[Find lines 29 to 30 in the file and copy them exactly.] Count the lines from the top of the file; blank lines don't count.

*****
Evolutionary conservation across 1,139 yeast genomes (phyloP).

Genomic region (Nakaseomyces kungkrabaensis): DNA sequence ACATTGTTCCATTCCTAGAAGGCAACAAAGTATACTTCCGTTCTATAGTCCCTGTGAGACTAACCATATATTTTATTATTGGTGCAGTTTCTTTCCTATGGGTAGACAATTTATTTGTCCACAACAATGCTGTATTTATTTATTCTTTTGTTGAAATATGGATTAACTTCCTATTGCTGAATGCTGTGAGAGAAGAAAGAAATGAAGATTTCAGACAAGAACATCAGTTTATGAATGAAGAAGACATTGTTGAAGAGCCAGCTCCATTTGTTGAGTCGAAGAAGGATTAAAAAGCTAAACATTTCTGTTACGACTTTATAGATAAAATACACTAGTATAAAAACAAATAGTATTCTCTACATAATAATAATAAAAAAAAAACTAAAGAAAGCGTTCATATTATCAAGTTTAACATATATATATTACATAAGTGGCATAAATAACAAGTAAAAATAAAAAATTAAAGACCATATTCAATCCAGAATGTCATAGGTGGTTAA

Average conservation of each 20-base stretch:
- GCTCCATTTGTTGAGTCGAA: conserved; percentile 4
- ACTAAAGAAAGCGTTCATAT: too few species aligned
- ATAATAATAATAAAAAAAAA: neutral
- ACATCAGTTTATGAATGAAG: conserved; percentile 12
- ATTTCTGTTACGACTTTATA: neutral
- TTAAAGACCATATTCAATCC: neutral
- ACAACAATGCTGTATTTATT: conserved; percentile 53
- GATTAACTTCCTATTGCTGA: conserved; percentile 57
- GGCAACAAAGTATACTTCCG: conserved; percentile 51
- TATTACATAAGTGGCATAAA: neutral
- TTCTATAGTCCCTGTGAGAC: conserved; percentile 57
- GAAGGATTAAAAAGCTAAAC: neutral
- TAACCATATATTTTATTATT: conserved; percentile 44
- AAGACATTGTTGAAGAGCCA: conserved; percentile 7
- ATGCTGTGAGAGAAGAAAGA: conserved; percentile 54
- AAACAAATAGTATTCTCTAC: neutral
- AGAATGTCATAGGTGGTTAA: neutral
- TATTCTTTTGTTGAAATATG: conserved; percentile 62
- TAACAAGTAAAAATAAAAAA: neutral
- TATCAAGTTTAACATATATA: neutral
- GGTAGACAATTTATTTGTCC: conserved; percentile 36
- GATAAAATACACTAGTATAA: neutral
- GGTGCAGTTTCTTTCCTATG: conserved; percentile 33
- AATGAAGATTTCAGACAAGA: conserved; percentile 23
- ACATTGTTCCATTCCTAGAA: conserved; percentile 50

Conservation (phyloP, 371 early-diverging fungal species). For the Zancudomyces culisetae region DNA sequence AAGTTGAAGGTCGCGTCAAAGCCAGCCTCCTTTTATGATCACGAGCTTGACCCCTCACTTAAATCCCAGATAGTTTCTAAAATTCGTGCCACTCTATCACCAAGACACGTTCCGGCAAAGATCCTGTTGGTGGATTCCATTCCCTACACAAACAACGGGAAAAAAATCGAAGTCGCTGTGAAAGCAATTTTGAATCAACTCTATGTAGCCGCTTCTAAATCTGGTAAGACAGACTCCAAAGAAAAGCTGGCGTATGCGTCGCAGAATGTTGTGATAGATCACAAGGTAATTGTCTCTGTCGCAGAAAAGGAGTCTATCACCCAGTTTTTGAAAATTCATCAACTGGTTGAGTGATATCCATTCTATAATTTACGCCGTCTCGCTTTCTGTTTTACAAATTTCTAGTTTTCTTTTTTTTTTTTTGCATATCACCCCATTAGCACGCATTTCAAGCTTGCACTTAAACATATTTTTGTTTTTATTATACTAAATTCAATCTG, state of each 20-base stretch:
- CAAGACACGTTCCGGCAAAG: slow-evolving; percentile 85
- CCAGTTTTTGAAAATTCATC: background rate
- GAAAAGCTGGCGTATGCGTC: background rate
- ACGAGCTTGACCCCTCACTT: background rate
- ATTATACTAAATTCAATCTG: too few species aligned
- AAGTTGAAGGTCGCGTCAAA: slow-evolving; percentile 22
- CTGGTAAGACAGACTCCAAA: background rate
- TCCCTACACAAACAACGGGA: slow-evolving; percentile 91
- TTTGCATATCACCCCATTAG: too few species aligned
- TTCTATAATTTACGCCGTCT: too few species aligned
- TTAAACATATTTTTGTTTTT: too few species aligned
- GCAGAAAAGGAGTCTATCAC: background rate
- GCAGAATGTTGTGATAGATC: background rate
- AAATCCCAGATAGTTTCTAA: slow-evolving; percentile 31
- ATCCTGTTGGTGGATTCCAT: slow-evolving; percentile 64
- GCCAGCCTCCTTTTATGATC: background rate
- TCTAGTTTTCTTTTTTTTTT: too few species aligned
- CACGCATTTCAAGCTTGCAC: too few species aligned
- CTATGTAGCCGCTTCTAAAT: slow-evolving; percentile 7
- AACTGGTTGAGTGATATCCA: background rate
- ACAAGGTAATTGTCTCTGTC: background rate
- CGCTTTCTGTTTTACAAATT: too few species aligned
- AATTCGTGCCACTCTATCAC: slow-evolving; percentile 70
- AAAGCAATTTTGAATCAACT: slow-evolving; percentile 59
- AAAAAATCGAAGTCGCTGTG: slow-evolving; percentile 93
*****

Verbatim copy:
Conservation (phyloP, 371 early-diverging fungal species). For the Zancudomyces culisetae region DNA sequence AAGTTGAAGGTCGCGTCAAAGCCAGCCTCCTTTTATGATCACGAGCTTGACCCCTCACTTAAATCCCAGATAGTTTCTAAAATTCGTGCCACTCTATCACCAAGACACGTTCCGGCAAAGATCCTGTTGGTGGATTCCATTCCCTACACAAACAACGGGAAAAAAATCGAAGTCGCTGTGAAAGCAATTTTGAATCAACTCTATGTAGCCGCTTCTAAATCTGGTAAGACAGACTCCAAAGAAAAGCTGGCGTATGCGTCGCAGAATGTTGTGATAGATCACAAGGTAATTGTCTCTGTCGCAGAAAAGGAGTCTATCACCCAGTTTTTGAAAATTCATCAACTGGTTGAGTGATATCCATTCTATAATTTACGCCGTCTCGCTTTCTGTTTTACAAATTTCTAGTTTTCTTTTTTTTTTTTTGCATATCACCCCATTAGCACGCATTTCAAGCTTGCACTTAAACATATTTTTGTTTTTATTATACTAAATTCAATCTG, state of each 20-base stretch:
- CAAGACACGTTCCGGCAAAG: slow-evolving; percentile 85